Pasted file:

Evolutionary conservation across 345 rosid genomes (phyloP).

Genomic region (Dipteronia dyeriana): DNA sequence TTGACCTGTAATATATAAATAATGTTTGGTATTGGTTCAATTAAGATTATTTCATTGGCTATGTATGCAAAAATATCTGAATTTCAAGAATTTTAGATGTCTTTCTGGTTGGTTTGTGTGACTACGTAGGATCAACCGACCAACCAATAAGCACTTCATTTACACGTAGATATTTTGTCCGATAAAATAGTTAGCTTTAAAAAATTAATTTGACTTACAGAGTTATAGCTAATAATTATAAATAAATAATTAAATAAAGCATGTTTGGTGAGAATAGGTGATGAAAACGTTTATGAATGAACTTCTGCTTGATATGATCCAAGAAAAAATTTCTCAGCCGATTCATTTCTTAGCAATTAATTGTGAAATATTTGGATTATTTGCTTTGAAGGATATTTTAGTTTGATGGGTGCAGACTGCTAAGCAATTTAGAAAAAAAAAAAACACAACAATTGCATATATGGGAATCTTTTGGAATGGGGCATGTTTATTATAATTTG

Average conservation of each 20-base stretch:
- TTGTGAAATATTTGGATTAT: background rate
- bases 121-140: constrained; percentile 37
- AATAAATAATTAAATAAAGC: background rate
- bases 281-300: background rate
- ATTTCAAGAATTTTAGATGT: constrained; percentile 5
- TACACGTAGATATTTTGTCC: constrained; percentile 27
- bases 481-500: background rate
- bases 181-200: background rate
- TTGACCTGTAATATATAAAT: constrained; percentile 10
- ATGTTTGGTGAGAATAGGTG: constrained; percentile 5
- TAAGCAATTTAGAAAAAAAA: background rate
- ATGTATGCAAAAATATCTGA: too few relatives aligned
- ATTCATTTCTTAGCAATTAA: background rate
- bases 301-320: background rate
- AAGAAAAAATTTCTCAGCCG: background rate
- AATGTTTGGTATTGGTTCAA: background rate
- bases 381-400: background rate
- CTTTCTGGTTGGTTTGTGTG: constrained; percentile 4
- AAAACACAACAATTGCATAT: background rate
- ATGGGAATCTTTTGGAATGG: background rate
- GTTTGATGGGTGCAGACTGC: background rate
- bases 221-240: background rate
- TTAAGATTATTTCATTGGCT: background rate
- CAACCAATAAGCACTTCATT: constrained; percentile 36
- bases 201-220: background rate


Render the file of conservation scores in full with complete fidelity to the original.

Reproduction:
Evolutionary conservation across 345 rosid genomes (phyloP).

Genomic region (Dipteronia dyeriana): DNA sequence TTGACCTGTAATATATAAATAATGTTTGGTATTGGTTCAATTAAGATTATTTCATTGGCTATGTATGCAAAAATATCTGAATTTCAAGAATTTTAGATGTCTTTCTGGTTGGTTTGTGTGACTACGTAGGATCAACCGACCAACCAATAAGCACTTCATTTACACGTAGATATTTTGTCCGATAAAATAGTTAGCTTTAAAAAATTAATTTGACTTACAGAGTTATAGCTAATAATTATAAATAAATAATTAAATAAAGCATGTTTGGTGAGAATAGGTGATGAAAACGTTTATGAATGAACTTCTGCTTGATATGATCCAAGAAAAAATTTCTCAGCCGATTCATTTCTTAGCAATTAATTGTGAAATATTTGGATTATTTGCTTTGAAGGATATTTTAGTTTGATGGGTGCAGACTGCTAAGCAATTTAGAAAAAAAAAAAACACAACAATTGCATATATGGGAATCTTTTGGAATGGGGCATGTTTATTATAATTTG

Average conservation of each 20-base stretch:
- TTGTGAAATATTTGGATTAT: background rate
- bases 121-140: constrained; percentile 37
- AATAAATAATTAAATAAAGC: background rate
- bases 281-300: background rate
- ATTTCAAGAATTTTAGATGT: constrained; percentile 5
- TACACGTAGATATTTTGTCC: constrained; percentile 27
- bases 481-500: background rate
- bases 181-200: background rate
- TTGACCTGTAATATATAAAT: constrained; percentile 10
- ATGTTTGGTGAGAATAGGTG: constrained; percentile 5
- TAAGCAATTTAGAAAAAAAA: background rate
- ATGTATGCAAAAATATCTGA: too few relatives aligned
- ATTCATTTCTTAGCAATTAA: background rate
- bases 301-320: background rate
- AAGAAAAAATTTCTCAGCCG: background rate
- AATGTTTGGTATTGGTTCAA: background rate
- bases 381-400: background rate
- CTTTCTGGTTGGTTTGTGTG: constrained; percentile 4
- AAAACACAACAATTGCATAT: background rate
- ATGGGAATCTTTTGGAATGG: background rate
- GTTTGATGGGTGCAGACTGC: background rate
- bases 221-240: background rate
- TTAAGATTATTTCATTGGCT: background rate
- CAACCAATAAGCACTTCATT: constrained; percentile 36
- bases 201-220: background rate